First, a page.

Let’s go back to our case of the 68-year-old woman complaining of dizziness while eating lunch. You question her more about her dizziness and she tells you that it came on suddenly and it feels as if the room is spinning. Despite not having any other obvious neurological deficits you tell her that the sensation she’s feeling could be caused by a type of stroke, note her last known well time, and convince her to go to the hospital where she’s found to be experiencing a posterior circulation stroke that’s successfully treated with the clot-busting medication, tPA.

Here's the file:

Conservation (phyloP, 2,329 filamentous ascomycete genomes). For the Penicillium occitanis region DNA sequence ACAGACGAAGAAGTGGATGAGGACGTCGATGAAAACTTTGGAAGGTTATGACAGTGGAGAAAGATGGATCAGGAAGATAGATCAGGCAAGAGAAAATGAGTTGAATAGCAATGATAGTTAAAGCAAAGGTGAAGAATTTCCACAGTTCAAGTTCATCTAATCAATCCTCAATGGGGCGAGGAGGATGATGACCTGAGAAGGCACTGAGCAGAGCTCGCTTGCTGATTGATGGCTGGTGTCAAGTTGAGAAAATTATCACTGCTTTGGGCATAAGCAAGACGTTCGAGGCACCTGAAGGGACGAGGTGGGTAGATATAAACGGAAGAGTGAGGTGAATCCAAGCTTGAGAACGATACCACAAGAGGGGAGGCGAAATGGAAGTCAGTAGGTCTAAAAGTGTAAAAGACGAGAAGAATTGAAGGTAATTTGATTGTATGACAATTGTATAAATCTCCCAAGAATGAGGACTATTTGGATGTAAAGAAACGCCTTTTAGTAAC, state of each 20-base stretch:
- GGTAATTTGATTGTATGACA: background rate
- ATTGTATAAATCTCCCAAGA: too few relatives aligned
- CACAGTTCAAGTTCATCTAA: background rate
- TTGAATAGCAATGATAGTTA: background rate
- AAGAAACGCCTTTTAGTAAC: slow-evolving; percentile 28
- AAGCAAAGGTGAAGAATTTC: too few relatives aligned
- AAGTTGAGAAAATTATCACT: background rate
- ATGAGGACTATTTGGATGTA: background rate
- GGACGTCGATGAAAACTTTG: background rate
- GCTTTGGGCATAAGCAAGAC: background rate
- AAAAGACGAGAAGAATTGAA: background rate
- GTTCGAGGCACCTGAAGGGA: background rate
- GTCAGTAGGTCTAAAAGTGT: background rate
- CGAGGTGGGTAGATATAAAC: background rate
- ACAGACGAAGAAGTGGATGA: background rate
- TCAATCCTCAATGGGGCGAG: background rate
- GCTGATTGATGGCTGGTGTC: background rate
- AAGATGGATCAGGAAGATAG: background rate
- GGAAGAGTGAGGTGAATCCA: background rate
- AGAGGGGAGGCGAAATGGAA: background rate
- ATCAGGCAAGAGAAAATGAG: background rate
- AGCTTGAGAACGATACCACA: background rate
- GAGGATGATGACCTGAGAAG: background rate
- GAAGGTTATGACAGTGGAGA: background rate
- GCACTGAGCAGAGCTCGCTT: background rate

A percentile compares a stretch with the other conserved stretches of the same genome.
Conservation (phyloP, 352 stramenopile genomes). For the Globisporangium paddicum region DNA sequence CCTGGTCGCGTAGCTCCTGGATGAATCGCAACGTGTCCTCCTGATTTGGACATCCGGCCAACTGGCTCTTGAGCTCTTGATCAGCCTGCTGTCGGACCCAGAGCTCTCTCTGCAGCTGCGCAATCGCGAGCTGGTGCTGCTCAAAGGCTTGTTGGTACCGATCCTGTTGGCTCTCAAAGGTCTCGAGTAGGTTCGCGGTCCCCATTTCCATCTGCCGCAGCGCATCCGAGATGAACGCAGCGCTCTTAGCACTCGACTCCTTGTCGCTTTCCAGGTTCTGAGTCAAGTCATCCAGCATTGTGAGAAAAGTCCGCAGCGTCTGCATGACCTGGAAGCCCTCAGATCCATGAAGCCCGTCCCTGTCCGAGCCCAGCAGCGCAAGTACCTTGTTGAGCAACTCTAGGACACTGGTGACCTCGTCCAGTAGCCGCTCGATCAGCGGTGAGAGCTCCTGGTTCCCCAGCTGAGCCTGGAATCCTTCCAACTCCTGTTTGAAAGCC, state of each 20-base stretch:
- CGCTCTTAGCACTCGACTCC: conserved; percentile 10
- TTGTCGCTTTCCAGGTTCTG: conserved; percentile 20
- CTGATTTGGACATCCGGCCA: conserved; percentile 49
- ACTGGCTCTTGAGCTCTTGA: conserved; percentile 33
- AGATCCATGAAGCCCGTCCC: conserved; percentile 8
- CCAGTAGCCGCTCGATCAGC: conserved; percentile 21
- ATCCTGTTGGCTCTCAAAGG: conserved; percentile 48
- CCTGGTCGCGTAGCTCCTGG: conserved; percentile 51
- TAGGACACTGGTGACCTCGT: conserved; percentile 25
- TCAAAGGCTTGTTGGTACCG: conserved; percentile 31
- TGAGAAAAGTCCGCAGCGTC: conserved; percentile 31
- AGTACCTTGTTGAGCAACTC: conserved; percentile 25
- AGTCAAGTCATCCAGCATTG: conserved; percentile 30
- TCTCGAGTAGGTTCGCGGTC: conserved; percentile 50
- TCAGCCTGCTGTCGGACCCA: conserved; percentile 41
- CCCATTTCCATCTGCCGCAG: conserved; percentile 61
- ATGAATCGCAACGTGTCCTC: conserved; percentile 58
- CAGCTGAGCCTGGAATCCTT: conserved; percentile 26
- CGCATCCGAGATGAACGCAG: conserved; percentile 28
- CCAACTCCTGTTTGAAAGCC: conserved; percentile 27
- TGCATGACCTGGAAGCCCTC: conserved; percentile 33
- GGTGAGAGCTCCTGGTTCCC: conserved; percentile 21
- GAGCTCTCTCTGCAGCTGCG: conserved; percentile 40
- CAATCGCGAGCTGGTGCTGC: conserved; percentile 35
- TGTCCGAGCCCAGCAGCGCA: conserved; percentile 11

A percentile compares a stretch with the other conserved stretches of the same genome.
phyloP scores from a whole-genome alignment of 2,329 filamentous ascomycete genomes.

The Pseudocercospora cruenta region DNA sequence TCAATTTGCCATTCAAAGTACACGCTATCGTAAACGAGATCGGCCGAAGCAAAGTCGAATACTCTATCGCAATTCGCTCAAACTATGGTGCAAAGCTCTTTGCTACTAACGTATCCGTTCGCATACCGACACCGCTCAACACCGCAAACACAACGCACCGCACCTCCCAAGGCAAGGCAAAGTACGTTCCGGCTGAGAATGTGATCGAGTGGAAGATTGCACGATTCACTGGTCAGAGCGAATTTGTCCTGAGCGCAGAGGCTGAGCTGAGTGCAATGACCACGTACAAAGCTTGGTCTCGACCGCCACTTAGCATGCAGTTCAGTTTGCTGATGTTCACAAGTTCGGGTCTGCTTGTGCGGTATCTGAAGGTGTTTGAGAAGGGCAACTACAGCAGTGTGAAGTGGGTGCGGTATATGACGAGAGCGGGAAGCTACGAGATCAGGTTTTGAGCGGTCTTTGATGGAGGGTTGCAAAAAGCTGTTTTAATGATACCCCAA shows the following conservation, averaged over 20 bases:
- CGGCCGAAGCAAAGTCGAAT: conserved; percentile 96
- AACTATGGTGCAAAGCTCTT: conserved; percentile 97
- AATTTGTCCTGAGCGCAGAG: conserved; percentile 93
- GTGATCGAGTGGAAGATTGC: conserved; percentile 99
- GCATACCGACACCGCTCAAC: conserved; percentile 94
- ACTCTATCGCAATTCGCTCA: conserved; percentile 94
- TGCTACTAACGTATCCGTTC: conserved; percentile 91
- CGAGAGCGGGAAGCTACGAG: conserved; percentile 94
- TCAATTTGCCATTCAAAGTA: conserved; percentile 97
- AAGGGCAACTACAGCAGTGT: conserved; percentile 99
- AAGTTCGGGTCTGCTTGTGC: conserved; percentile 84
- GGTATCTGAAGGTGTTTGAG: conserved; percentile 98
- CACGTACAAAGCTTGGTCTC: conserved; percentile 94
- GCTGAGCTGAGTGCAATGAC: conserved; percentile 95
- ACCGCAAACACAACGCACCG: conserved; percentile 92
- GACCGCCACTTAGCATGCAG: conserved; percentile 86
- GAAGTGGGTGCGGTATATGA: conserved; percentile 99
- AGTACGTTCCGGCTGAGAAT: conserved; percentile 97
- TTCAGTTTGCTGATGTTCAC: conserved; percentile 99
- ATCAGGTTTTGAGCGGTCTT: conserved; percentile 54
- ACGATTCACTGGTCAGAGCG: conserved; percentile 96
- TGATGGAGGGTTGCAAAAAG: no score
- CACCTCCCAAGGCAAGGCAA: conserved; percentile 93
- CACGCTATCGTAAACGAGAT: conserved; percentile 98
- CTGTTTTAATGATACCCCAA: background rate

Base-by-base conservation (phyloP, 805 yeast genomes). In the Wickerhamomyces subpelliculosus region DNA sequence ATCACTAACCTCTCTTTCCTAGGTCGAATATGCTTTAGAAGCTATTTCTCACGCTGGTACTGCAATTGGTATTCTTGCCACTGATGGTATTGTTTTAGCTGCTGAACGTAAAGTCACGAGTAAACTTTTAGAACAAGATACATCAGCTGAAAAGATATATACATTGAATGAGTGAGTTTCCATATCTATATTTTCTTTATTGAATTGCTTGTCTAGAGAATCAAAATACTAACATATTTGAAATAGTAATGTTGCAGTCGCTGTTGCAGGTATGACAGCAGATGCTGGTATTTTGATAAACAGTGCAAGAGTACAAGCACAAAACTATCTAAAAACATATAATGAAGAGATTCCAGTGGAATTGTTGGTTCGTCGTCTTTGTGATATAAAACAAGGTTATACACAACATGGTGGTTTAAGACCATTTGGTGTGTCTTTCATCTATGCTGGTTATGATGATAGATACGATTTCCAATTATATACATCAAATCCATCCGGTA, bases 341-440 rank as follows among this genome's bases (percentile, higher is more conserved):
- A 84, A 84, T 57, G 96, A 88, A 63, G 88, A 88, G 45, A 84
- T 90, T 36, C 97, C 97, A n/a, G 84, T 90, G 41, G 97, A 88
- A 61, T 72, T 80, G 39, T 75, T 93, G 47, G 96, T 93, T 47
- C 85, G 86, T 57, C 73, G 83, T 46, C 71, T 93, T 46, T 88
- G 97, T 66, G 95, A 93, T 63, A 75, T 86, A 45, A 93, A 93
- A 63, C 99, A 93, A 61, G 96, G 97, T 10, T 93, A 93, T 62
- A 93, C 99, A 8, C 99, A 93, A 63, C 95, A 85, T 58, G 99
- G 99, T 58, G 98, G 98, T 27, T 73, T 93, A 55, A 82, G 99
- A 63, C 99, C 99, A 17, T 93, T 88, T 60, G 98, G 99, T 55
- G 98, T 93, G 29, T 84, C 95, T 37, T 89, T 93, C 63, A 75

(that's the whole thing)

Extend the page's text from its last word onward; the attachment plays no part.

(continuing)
EMS providers are taught to recognize common symptoms associated with anterior circulation strokes, but many strokes affect other parts of the brain and can present with subtle or abnormal symptoms that are easily missed. These strokes are just as important as ones that cause facial droop, extremity weakness, or slurred speech. By rapidly identifying stroke symptoms, establishing a precise last-known well time, and ensuring transport to an appropriate stroke center, you increase the likelihood that the patient can receive treatment—potentially sparing them from lifelong disability or even death.
That’s it for this week’s episode of 911cast. Please subscribe and consider reviewing us on iTunes.
I’d like to thank OneKit for sponsoring this week’s episode. Check out their professional grade first aid kits and complete first responder kits at buyonekit.com. That’s B-U-Y-O-N-E-kit.com.
Until next week, thanks for listening.